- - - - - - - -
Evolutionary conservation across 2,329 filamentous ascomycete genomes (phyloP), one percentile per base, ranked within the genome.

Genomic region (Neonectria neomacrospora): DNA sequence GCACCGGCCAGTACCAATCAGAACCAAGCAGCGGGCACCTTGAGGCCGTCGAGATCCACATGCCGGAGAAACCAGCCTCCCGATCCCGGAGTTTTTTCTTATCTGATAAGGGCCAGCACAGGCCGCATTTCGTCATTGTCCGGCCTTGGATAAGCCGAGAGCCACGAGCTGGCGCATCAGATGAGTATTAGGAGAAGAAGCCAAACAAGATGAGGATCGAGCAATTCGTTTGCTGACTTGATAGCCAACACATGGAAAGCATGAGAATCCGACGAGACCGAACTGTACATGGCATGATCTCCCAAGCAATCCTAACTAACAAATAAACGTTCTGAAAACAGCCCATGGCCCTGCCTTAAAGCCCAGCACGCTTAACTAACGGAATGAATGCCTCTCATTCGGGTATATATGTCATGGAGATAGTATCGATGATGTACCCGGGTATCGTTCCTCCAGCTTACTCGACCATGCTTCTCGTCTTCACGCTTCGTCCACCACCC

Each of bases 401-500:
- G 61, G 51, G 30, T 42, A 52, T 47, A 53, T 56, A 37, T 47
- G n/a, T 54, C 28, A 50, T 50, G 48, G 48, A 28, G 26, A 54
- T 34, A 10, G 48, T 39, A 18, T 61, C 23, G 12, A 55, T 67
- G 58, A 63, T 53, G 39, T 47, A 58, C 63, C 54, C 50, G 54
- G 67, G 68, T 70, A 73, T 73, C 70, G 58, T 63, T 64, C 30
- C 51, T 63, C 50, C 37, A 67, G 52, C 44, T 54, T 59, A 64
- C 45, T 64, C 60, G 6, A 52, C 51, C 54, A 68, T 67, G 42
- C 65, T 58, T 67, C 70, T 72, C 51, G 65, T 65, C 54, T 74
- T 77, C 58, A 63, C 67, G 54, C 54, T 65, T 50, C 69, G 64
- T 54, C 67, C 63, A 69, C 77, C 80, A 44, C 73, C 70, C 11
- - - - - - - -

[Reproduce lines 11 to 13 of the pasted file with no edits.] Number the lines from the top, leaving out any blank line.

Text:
- C 65, T 58, T 67, C 70, T 72, C 51, G 65, T 65, C 54, T 74
- T 77, C 58, A 63, C 67, G 54, C 54, T 65, T 50, C 69, G 64
- T 54, C 67, C 63, A 69, C 77, C 80, A 44, C 73, C 70, C 11